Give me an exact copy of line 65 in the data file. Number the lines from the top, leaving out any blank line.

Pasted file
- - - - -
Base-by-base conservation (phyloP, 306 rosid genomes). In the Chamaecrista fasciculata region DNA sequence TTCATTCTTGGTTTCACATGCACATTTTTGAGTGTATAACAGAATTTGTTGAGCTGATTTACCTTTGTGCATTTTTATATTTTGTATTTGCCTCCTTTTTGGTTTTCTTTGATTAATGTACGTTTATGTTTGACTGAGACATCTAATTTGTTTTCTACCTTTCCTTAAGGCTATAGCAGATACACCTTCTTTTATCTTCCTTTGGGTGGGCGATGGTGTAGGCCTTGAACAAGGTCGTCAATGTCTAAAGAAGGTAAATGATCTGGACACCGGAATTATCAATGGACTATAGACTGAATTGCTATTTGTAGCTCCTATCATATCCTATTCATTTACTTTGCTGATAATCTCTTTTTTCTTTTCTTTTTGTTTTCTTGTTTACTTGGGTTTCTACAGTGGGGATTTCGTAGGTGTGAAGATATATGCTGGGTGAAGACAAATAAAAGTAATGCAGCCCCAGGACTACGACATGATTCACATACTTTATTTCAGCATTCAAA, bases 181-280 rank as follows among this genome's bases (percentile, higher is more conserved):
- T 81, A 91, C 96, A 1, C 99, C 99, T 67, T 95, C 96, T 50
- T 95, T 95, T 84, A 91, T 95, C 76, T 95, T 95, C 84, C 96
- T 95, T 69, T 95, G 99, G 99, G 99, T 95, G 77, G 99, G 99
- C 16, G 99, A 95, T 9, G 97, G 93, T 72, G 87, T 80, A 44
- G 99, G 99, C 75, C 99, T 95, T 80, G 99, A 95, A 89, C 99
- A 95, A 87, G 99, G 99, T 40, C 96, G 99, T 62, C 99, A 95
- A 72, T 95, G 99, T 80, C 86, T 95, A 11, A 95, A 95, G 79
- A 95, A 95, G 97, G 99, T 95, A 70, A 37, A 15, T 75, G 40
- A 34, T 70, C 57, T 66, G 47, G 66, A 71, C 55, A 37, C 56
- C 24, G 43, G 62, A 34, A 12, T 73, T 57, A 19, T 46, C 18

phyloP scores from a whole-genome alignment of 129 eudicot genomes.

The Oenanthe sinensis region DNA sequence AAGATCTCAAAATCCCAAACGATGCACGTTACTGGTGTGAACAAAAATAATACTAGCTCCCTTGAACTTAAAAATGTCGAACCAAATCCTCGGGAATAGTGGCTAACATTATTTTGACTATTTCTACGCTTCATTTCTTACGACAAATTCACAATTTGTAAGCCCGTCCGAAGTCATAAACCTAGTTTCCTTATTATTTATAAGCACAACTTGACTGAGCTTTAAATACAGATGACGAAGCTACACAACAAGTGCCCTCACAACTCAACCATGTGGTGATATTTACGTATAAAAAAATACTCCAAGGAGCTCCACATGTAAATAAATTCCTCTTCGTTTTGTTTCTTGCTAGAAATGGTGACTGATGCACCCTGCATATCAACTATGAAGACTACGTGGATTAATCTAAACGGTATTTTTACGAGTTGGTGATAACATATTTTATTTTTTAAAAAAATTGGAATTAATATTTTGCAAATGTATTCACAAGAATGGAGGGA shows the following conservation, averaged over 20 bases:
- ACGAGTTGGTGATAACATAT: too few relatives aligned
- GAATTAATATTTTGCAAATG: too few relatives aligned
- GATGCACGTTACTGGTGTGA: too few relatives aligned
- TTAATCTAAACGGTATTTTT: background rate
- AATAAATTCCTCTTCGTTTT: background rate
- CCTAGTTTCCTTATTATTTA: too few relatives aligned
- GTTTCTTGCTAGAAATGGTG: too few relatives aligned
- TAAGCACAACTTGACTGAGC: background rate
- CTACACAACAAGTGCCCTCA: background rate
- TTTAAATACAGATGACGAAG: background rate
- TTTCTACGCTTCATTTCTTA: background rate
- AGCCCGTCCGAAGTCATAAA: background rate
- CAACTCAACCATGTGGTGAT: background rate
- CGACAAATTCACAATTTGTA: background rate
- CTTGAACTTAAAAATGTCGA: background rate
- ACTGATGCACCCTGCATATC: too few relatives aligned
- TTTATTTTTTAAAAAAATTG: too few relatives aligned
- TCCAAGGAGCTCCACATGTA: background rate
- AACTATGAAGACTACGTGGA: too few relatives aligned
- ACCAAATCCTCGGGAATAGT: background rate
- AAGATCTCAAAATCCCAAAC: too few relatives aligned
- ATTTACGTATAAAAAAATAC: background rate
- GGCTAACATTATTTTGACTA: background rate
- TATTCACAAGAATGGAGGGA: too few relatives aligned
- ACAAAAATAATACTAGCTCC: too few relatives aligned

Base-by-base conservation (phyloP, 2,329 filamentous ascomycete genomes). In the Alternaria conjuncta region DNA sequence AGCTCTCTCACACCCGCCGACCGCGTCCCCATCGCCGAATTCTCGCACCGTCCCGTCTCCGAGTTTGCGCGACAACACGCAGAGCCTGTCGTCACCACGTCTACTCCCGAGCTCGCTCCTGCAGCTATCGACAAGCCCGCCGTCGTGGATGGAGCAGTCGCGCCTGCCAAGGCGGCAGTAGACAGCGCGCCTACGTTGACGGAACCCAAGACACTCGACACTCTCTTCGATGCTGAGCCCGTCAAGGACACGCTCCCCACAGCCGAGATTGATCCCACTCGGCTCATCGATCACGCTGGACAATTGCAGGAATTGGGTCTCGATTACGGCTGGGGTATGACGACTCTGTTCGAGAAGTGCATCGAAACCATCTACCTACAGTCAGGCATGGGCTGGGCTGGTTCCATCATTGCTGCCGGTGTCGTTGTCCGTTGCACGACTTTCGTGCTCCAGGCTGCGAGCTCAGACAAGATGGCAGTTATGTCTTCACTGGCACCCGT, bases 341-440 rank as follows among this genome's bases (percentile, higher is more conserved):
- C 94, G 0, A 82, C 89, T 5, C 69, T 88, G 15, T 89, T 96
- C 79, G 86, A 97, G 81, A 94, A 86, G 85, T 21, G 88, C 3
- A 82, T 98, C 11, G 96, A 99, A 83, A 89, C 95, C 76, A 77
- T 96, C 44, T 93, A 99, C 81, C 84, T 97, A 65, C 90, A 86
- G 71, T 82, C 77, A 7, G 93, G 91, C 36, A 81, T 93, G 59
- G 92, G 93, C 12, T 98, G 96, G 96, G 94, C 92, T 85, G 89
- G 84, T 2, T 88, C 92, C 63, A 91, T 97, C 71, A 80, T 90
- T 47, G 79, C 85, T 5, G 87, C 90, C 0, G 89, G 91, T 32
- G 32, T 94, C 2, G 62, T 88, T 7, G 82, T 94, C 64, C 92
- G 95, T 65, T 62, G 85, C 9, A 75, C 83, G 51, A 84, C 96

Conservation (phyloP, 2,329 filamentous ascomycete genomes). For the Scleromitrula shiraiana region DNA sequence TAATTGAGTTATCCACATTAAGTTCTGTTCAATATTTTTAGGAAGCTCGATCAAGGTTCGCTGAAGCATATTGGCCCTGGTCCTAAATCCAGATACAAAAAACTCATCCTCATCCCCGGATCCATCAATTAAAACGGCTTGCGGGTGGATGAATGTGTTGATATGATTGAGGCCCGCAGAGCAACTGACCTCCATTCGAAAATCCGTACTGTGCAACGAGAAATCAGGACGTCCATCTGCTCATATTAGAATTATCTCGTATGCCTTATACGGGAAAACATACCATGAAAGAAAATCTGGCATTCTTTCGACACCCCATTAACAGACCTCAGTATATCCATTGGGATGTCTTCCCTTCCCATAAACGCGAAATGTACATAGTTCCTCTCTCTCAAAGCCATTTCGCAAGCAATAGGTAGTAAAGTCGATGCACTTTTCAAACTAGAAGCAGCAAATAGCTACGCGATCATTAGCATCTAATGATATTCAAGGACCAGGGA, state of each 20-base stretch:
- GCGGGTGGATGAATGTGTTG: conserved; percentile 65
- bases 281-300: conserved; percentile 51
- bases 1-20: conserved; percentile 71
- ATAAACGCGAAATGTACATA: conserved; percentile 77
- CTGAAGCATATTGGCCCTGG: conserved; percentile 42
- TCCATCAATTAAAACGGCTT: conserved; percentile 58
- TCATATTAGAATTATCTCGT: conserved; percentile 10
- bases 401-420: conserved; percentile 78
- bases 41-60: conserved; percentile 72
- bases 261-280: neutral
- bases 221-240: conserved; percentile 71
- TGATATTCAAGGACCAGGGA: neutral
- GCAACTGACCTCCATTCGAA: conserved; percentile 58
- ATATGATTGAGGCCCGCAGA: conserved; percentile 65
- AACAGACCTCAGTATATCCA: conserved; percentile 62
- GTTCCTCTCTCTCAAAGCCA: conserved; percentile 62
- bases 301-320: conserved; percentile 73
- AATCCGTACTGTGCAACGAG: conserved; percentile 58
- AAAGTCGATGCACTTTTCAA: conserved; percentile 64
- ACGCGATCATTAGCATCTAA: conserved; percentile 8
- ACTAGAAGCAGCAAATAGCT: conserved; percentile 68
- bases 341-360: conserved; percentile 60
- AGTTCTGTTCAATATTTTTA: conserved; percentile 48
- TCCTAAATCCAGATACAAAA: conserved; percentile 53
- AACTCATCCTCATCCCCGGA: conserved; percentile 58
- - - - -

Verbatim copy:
- AACAGACCTCAGTATATCCA: conserved; percentile 62